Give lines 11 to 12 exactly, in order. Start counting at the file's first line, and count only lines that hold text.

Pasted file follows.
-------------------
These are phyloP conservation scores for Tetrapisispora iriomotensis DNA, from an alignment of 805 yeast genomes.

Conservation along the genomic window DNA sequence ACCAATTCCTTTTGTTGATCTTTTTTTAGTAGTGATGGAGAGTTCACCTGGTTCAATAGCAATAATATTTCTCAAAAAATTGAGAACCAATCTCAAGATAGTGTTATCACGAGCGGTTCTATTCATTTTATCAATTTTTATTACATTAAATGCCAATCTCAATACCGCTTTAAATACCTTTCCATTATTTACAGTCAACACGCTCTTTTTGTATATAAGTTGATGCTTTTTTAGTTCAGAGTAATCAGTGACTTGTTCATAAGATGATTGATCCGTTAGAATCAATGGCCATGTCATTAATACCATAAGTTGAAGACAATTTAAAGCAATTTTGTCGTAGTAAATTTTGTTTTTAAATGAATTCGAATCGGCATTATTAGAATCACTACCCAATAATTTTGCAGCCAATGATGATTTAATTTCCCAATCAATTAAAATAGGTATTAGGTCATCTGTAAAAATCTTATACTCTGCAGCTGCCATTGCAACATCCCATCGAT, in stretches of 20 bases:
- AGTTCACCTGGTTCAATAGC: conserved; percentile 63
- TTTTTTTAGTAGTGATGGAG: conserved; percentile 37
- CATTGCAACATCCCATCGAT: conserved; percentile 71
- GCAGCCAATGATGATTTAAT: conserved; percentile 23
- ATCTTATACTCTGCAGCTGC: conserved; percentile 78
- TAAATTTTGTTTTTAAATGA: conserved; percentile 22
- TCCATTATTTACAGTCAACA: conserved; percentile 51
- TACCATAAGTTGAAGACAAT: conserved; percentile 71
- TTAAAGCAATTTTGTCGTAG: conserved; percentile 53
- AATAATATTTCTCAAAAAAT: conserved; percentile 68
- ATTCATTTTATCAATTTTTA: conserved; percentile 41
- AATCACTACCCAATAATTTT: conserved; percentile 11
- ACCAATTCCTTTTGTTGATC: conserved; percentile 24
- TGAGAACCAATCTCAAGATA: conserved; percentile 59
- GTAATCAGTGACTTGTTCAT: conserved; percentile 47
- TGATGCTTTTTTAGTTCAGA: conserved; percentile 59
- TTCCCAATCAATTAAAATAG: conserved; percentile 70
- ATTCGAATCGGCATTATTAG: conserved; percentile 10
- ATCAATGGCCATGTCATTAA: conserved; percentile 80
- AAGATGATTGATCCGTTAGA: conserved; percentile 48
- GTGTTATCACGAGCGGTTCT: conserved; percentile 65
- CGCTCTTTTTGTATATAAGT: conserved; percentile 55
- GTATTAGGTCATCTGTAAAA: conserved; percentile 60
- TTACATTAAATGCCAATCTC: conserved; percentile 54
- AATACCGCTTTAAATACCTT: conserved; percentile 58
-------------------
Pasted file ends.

- TTAAAGCAATTTTGTCGTAG: conserved; percentile 53
- AATAATATTTCTCAAAAAAT: conserved; percentile 68